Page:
Law firms and third-party funders will not be allowed to initiate group actions for breach of competition law – and such cases will be exempt from the move towards allowing solicitors to work on a contingency fee basis, under proposals published this week by the government.
The Department for Business, Innovation and Skills (BIS) said it wanted to facilitate private actions for breach of competition law with the aim of increasing growth – by empowering small businesses to tackle anti-competitive behaviour – and promoting fairness.
Introducing opt-out collective actions for competition law will form a key part of this. But the risk of creating a “litigation culture” meant BIS is minded to restrict the ability to bring actions to those who have suffered harm and genuinely representative bodies.
BIS said in a consultation paper: “The government does recognise the concern of some stakeholders around lawyer-driven claims and, in particular, the dangers that could arise where the interests of lawyers or of the representative body diverge from that of the individual consumers or businesses that have suffered harm.”
Nonetheless, it has asked whether there would be merit in allowing law firms and/or third-party funders to bring cases.
In a bid to keep the playing field level for defendants, the consultation proposed not allowing claimant lawyers to charge on a contingency fee basis because it could “unduly distort the incentives to bring cases”. A BIS spokesman told Legal Futures that there would be continuing talks with the Ministry of Justice, which through the Legal Aid, Sentencing and Punishment of Offenders Bill is to allow contingency fees in all other contentious cases.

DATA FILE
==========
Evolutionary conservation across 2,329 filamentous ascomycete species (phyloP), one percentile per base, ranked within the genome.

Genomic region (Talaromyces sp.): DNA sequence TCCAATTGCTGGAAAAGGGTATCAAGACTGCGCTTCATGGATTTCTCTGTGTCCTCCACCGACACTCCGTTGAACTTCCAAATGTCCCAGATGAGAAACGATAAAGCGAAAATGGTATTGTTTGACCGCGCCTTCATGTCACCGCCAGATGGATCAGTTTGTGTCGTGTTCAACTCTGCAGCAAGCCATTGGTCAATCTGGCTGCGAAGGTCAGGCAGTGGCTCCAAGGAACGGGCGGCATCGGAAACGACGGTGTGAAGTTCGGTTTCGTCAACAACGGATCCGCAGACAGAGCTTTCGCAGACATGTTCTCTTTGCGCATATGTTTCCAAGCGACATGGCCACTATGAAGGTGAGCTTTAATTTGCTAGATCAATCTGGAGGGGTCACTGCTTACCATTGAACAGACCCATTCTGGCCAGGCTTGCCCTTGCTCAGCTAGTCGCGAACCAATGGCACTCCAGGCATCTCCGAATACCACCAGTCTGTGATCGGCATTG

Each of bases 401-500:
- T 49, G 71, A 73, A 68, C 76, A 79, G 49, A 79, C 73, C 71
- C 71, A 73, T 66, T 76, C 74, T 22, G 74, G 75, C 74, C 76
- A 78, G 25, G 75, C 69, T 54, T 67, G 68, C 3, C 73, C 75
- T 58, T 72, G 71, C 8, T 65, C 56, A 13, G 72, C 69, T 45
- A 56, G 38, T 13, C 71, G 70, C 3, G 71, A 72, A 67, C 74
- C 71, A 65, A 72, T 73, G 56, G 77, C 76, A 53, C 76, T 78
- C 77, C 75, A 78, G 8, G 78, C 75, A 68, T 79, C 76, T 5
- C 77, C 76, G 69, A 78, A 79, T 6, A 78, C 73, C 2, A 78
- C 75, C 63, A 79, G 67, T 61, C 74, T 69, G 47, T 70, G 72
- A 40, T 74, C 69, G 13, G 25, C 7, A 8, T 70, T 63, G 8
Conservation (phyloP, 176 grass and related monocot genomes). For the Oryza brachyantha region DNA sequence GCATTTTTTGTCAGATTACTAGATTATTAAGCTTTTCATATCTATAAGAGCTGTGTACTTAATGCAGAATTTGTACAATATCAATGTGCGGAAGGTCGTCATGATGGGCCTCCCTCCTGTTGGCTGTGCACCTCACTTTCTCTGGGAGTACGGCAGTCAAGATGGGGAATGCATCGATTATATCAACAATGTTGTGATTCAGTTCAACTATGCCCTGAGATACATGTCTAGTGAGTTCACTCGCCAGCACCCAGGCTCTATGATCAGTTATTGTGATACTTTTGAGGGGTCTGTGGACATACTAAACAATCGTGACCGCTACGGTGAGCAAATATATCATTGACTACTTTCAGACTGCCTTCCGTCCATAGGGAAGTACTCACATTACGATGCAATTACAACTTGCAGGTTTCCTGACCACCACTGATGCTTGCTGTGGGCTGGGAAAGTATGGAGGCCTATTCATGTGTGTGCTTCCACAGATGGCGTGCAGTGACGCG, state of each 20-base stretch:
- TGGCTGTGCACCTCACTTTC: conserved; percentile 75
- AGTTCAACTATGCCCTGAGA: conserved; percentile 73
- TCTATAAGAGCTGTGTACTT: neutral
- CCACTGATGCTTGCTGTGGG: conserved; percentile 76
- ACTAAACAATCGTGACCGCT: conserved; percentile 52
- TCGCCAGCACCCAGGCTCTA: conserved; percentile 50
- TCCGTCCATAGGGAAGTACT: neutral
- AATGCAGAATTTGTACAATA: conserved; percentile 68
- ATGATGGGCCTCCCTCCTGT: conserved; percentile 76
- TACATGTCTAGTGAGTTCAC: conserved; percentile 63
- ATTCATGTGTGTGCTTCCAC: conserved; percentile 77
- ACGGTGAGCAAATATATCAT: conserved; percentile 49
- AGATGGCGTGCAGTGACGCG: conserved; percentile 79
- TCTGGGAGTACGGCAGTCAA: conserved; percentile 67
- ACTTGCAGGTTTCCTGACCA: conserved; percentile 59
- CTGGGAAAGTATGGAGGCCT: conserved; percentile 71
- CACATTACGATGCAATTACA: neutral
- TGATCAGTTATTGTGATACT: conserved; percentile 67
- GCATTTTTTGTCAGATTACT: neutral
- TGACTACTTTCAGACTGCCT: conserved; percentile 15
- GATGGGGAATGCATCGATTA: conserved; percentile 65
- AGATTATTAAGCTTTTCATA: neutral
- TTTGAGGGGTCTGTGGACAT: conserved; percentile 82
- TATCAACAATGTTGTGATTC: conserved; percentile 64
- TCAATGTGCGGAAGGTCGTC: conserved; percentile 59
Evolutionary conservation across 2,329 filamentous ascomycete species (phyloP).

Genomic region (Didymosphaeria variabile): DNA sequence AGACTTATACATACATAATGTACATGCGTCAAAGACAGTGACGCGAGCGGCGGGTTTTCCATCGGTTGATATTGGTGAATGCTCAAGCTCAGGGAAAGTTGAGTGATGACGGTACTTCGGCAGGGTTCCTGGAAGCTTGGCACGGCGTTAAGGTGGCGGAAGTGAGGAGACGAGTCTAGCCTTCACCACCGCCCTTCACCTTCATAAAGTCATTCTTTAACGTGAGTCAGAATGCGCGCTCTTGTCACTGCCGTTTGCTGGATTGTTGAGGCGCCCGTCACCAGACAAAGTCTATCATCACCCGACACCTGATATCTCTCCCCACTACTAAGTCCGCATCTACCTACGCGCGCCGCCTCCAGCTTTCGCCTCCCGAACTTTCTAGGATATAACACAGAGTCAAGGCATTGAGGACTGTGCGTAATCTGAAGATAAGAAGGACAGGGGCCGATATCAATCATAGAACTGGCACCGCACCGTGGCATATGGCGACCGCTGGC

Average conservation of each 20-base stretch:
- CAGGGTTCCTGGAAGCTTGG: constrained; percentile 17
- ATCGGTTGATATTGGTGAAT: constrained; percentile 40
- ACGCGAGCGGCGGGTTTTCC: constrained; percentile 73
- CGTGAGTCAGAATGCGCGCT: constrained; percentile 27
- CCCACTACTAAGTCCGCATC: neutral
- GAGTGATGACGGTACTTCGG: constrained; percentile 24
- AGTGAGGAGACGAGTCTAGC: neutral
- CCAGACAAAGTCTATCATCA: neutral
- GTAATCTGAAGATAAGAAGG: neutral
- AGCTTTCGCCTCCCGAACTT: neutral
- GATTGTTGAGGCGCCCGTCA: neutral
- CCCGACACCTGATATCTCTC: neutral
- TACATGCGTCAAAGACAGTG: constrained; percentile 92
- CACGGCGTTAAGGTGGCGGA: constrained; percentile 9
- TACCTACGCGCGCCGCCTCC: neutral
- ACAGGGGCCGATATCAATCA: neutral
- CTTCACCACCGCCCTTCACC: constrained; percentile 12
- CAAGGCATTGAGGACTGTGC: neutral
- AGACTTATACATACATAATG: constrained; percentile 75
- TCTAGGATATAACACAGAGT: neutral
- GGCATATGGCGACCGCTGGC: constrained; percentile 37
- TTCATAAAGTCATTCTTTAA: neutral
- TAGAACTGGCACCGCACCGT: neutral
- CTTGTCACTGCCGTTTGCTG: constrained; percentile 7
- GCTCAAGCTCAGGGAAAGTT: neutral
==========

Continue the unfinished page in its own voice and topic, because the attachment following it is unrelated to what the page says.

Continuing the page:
The consultation said the ‘loser pays’ rule should be maintained, but the court should have the power to employ “some form of cost-capping” if justified, or decide that the claimants’ costs could be more appropriately met from the damages fund.
BIS said that while lawyers believe private actions could be critical to challenging anti-competitive behaviour, research by the Office of Fair Trading (OFT) shows that business experience sees this as one of the less effective aspects of the current UK competition regime.
Private actions can also be complex and costly for individuals and small to medium enterprises, and they are often reliant on their case being prioritised for OFT investigation. Further, although the total damage caused by anti-competitive behaviour may be very large, the individual loss for each business or consumer harmed is often small, making the expense of going to court impractical.
The proposed regime would also see the Competition Appeal Tribunal hear more kinds of competition cases – and grant it additional powers to allow SMEs to bring cases quickly and cheaply – and promote alternative dispute resolution.
Business minister Norman Lamb said: “Our main aim for these reforms is to promote fairness and act as a further deterrent for firms behaving anti-competitively. Small businesses and consumers will be better equipped to represent their own interests, stop anti-competitive behaviour, and seek redress if they have suffered loss.”